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With residential property values on a sharp upward trajectory, from a tax standpoint, what does this mean for owners and investors of this style of dwelling?
Domain’s End of Year Wrap revealed that in 2021, Australian house prices rose an astonishing 21.9%, the fastest annual rate of growth on record! Viewed through a taxation prism, these increases mean practically nothing unless the owner is selling or otherwise disposing of their property. If the property is retained, then the increases are merely a “paper gain”. By holding onto the property there generally won’t be any CGT consequences.
The obvious question then arises, what are the consequences from a tax perspective where an owner does decide to cash in on the boom and sell their residential property?
If an owner has a typical rental property that they have not lived in, then 100% of the property will typically be subject to CGT upon the sale. It follows that sellers will be paying more CGT as property prices increase (but of course enjoying more sale proceeds at the same time).
Broadly, the legal owner of the property (the party whose name is on the title deed) will be liable for any capital gain made from the property when it is sold.
If a property is owned as tenants in common – whereby the co-owners’ agreement specifies equal or unequal shares in the property co-ownership (e.g. 30% and 70) – the taxation consequences will be shared in those proportions.
If a property is owned as joint tenants, then the taxation consequences are generally shared 50/50.
Where individuals own the property, any capital gain or revenue earned from the sale will be assessed at individual marginal tax rates, plus Medicare levy. Consequently, net capital gains can be taxed at up to 47% before applying any discounts. For this reason, it is more tax effective for lower income earners to have the property in their name solely. For example, a spouse who does not work.
On the other hand, if an owner is negatively gearing a property, then it is more beneficial from a tax perspective for a high-income earner to own the property. Put very simply, this is because their taxable income (which is reduced by negative gearing) is taxed at a higher rate and therefore they will get more bang for their deduction. Be mindful that where a negative gearing strategy is being considered, the owner needs to be able to sustain the losses that come from this. With negative gearing, the property expenses are more than the rent…can the owner sustain these losses long-term?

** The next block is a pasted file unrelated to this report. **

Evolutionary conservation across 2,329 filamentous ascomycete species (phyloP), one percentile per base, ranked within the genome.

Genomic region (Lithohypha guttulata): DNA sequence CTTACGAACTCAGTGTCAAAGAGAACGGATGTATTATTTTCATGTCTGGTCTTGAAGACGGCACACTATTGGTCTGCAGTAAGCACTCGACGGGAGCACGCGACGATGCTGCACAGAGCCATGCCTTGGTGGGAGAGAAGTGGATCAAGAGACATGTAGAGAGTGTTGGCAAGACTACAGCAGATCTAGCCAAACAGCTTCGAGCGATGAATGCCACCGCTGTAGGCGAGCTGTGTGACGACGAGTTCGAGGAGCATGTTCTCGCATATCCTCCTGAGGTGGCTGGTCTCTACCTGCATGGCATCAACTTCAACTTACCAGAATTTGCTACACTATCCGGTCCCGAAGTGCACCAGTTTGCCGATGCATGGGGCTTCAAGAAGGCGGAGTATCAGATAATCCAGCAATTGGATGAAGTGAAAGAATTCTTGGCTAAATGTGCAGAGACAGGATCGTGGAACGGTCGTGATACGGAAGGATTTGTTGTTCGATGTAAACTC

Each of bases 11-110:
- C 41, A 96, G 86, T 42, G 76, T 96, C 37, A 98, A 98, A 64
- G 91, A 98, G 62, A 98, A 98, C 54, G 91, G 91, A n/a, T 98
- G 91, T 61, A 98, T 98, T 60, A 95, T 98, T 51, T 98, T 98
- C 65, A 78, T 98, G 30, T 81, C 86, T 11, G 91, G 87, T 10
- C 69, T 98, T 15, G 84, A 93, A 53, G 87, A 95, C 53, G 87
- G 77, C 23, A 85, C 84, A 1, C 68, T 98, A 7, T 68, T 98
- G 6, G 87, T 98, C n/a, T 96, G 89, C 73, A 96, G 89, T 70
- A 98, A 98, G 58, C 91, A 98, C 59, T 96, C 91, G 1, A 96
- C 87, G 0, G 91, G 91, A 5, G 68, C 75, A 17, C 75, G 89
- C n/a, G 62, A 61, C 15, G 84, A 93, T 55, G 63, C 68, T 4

Aside from tax, there are other key factors to consider when determining whose name or which tax structure (for example, company etc.) the property should be in, including asset protection. These factors should be discussed with your advisers.
If the property being sold is the family home and it qualifies for the main residence exemption, then the owner can cash in on the current property boom with no CGT consequences upon sale!
To recap, the main residence exemption offers a full exemption from CGT where the following conditions are met:
– The owner is an individual
– The dwelling was the individual’s main residence throughout the period of ownership
– The individual did not acquire the ownership interest either as a beneficiary or trustee of a deceased estate.
Note that there is a two-hectare limit on the area of land that is covered by the exemption. Further, spouses (and also an individual) can generally only have one main residence at any one time.
However, only a partial exemption from CGT will be available where the dwelling was a person’s main residence for only part of their ownership period. This can occur where:
– The dwelling was not occupied as a main residence when it was first practicable to do so after its acquisition
– In renting out the property, the six-year rule was exceeded (under this rule, an owner can rent out their main residence for up to six years at any one time and maintain the full main residence exemption provided they do not claim another dwelling as their main residence during this time – other conditions also apply)
– The four-year period for building a dwelling on vacant land has been exceeded
– The home was used to produce income, such as part of it was used as a place of business, or it was rented out in part or in full.
If an owner is only eligible for a partial exemption, any capital gain or loss is pro-rated by reference to the part of the ownership period in which the dwelling was not their main residence:
– While property prices are on a steep incline, no CGT consequences arise from this unless the property is disposed of.
– Be mindful of the 50% CGT discount for owning a property for 12 months or more. If an owner was nearing the 12-month ownership threshold, they may wish to consider if possible delaying any planned sale until this time requirement is met.
– If an owner inherited a main residence, to dispose of it tax-free, they must do so within two years of inheriting it. Various conditions apply.
– If a potential owner was contemplating purchasing residential property to rent out, it would be prudent for them to discuss the ownership structure and the tax consequences with their accountant.
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